A worldwide family of 4 genera and c. 55 species; 2 genera native to Lord Howe Is., 1 also native to Norfolk Is.

G.Bentham, Filices, Tribe Ophioglosseae, Fl. Austral. 7: 688–690 (1878); R.T.Clausen, A Monograph of the Ophioglossaceae, Mem. Torrey Bot. Club 19: 1–77 (1938); J.H.Wieffering, A preliminary revision of the Indo-Pacific species of Ophioglossum (Ophioglossaceae), Blumea 12: 321–337 (1964); R.E.Holttum, Fl. Malaya (Ferns) 2nd edn, 2: 38–42 (1968); D.L.Jones & S.C.Clemesha, Austral. Ferns & Fern Allies 2nd edn, 57, 62–63 (1981); R.M.Tryon & F.M.Tryon, Ferns & Allied Pl. 25–39 (1982).

KEY TO GENERA



Sterile lamina simple, or the upper end sometimes once branched; venation reticulate

1. OPHIOGLOSSUM

Sterile lamina compound; venation open and dichotomous

2. BOTRYCHIUM



gen.
OPHIOGLOSSACEAE
11. OPHIOGLOSSUM

OphioglossumL.
Sp. Pl. 2: 1062(1753)
Gen. Pl. 5th edn, 484 (1754); from the Greek ophis (snake) and glossa (tongue), from Adder's Tongue, the folk-name in several languages

Type: O. vulgatum L.

Terrestrial, perennial or annual herbs. Fronds erect or pendulous, somewhat fleshy, with a stipe which is common to the fertile spike(s); lamina simple or palmately lobed, with reticulate venation; primary areoles with free veinlets. Sporangia borne in 1–several, simple, stalked spikes; sporangia ±immersed in 2 marginal rows, dehiscing by transverse slits.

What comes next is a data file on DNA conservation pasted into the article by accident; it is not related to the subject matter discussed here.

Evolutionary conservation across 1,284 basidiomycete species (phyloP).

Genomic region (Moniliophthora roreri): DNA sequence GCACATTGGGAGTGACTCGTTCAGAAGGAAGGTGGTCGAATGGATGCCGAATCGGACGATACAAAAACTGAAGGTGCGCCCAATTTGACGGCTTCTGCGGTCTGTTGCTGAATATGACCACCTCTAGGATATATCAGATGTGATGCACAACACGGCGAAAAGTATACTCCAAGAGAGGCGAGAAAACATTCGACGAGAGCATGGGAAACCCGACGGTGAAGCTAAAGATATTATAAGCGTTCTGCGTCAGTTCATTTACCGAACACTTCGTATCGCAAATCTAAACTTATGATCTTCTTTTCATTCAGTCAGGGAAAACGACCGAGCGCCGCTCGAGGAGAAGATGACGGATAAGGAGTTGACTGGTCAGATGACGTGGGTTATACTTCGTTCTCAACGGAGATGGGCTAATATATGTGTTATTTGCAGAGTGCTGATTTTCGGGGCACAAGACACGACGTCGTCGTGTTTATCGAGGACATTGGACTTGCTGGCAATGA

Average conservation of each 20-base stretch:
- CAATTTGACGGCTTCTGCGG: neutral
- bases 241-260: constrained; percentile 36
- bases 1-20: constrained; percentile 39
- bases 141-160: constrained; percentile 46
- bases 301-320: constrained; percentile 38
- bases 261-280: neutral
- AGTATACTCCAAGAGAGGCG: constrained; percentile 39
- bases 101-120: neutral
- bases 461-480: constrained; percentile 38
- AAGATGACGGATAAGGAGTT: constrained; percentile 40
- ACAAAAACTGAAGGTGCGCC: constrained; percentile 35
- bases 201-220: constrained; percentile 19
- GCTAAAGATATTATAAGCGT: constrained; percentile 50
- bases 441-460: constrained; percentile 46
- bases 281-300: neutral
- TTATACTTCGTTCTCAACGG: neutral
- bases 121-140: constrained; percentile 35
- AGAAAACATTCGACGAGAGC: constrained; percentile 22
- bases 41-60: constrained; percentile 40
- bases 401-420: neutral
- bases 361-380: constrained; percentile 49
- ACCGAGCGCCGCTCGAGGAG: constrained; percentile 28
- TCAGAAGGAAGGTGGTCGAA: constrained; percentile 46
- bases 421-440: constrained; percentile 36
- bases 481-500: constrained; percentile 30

A cosmopolitan but mainly tropical genus of 25–30 species. Four native species on Lord Howe Is., with 1 also on Norfolk Is.

G.Bentham, Filices, Ophioglossum, Fl. Austral. 7: 688–689 (1878).

1 Terrestrial herb; fronds erect, lamina 1–6 cm long




2 Sterile lamina broadly ovate, broadly obtuse to subtruncate at base, venation clearly reticulate; plants 3–7 cm tall; spike with peduncle 1.2–4 cm long

1. O. reticulatum